Recently on The Steve Austin Show, WWE Hall Of Famer Steve Austin weighed in on the tragic death of Kobe Bryant on January 26, 2020. Bryant, along with eight others, was killed in a helicopter crash in Calabasas, California. Austin paid tribute to the professional basketball great and talked about Bryant's promising post-NBA life.
On the subject of Bryant's untimely passing, Austin, whose Straight Up Steve Austin show will return to USA Network for a second season, shared that he is still having trouble processing the horrible news of Bryant's demise.
"This is a tragic event, which I'm still having a hard time processing, and I'm still thinking about it, and it definitely completely rocked my world along with my wife and everybody worldwide because of the amount of respect, love, and everybody revered Kobe Bryant. And, man, he transcended the sport of basketball, he transcended sports, and he was larger than life." Austin added, "and he truly was a global icon that was loved all over the world."
Apparently, Austin found out about Bryant's passing when he was out shopping at a sporting goods store.
"Sunday was just an absolutely - man, I don't know - confounding, crazy, weird day," Austin professed. "The announcement of the death of Kobe Bryant and his daughter, Gianna. And my wife and I, Kristen and I, were at the sporting good store and we were going to get some weights for her. And, all-of-a-sudden, I got two text messages: one from my brother and one from a friend of mine here in [Los Angeles, California]. And they said, both of them at the same time, 'hey man, Kobe died?' And I looked at the other, 'Kobe died? Is Kobe dead?' like they're asking me. And my wife is about 10 feet in front of me and I held up my phone just to show her the texts because I couldn't believe it. It's like I got hit in the chest with a sledgehammer. It just took all the wind out of me and I was confused. And I showed her the phone. I said, 'Kobe? Is Kobe dead?'
"All-of-a-sudden, we started googling to see what the hell happened. This was around 11:30. We were just shopping and running errands. I guess it happened at 9:47 am California time. And goddang, dude, just all [Sunday] was grey. We were watching all the highlights and stuff like that. And even [Monday], especially being here in Los Angeles, where he was truly a global icon. He transcended basketball. He transcended sports. He was bigger than life and at 41 years of age, after an 18-time NBA All Star career that lasted 20 years and he was recruited as a 17 year old out of high school when he decide to go pro, just unbelievable."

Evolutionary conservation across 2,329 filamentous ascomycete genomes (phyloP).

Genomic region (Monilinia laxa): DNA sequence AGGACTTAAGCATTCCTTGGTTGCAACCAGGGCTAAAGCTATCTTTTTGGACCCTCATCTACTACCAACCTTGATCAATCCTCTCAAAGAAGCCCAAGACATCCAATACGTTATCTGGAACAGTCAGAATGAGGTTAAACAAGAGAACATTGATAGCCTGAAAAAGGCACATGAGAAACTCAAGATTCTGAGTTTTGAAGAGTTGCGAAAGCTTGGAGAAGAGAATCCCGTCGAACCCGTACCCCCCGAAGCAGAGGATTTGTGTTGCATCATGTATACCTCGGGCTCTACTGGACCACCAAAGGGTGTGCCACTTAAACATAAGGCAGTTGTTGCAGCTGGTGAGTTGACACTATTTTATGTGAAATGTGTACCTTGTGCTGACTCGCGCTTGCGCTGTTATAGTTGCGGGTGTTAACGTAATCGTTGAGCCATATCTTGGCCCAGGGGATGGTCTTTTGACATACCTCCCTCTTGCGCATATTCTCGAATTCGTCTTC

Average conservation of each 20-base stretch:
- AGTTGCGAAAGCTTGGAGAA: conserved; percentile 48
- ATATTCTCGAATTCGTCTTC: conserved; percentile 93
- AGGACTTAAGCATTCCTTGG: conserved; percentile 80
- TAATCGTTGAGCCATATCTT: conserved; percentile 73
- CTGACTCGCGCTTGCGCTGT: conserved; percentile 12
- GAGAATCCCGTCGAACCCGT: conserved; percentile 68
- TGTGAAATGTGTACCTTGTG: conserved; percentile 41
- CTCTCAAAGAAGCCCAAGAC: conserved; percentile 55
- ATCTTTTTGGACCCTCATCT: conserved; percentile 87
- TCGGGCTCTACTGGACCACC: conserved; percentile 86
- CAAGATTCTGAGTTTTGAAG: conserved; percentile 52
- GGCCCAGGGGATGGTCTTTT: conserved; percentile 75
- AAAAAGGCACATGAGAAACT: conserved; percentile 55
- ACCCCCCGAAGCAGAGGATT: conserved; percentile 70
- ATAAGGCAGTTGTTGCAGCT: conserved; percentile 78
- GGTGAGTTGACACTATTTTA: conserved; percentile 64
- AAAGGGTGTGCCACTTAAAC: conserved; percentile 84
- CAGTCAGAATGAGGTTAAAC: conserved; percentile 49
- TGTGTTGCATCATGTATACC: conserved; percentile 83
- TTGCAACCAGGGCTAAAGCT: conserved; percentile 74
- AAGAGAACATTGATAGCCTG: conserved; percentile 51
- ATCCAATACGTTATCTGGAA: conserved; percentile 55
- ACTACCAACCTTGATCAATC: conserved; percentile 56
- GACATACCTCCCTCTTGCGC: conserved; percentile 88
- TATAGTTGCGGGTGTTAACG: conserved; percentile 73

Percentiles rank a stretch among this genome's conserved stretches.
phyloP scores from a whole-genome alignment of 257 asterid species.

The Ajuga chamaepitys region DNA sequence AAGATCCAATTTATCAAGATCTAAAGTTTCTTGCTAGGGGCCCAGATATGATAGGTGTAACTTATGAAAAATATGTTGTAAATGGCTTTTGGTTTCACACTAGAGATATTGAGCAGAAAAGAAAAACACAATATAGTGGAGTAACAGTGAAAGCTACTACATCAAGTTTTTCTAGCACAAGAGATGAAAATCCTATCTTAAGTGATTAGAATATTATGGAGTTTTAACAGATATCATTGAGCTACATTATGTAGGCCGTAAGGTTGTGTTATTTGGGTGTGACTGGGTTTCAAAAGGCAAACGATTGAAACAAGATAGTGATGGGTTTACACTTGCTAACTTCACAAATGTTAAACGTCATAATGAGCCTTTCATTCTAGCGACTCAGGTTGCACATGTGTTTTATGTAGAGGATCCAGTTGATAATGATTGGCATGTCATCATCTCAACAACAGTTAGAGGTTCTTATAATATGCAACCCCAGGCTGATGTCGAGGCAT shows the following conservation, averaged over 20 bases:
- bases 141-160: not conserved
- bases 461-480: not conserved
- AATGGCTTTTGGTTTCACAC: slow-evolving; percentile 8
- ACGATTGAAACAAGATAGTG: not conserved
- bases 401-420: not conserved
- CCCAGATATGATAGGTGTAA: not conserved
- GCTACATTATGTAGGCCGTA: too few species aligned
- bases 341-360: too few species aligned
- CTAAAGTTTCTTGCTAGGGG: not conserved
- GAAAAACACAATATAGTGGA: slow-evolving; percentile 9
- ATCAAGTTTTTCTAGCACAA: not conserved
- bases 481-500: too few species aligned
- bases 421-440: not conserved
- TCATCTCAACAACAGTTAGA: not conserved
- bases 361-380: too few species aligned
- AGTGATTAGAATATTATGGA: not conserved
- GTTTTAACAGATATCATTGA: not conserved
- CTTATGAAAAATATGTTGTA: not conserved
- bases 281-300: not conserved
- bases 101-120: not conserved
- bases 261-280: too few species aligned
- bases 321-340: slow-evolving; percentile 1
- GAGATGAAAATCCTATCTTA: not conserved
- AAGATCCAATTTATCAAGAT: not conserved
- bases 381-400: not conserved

Austin put over Bryant as a generational basketball talent that touched the lives of so many people. 'Stone Cold' divulged that he still gets teary when he watches Bryant's clips on TV.
"In my opinion, Kobe Bryant was one of those once in a lifetime players. I noticed or knew of him for half of my life and he was all of many people younger than me's life. Even if you're 75 [years old], he was a part of your life. He effected so many generations of people. And the think that I respected about Kobe the most was just the way her carried himself with class and grace. And him doing speeches, the way he articulated the game, his thought process, the way he played basketball, his basketball IQ, it was just off the charts. His talent was through the roof. And probably the defining thing that a lot of people are talking about is just his competitive nature and his willingness to put in the work. It's just this endless drive for perfection, and winning the game, and just playing so intelligent to avoid penalties, and locked down people on defense. He wasn't just an offensive whiz. I'll stop rambling, but the totality is still, we still get misty-eyed watching Kobe stuff on the television this morning in LA. There has literally been no talk about anything else going on in the world right now. That's how much he meant to everybody worldwide and really specifically Los Angeles."
Austin added, "again, he transcended the sport and was a true global icon and our thoughts are with everybody who lost their lives on that helicopter and all of the lives affected. And Kobe, he was a big part of my life. He was half of my life and he transcended sports. Hell, now I'm getting misty-eyed. Let's move on."
According to Austin, Bryant, who wrote a book in 2018 and won an Academy Award for his film Dear Basketball, was just getting started in life at the time of his passing.
"To have such a successful basketball career for over 20 years," Austin reflected, "then segue into all the media stuff, winning an Oscar… yes! His life was basically… although he lived 41 years, his life was just getting started! To go at 41 years of age, everything that he accomplished and what he would have accomplished, it's really hard to comprehend."
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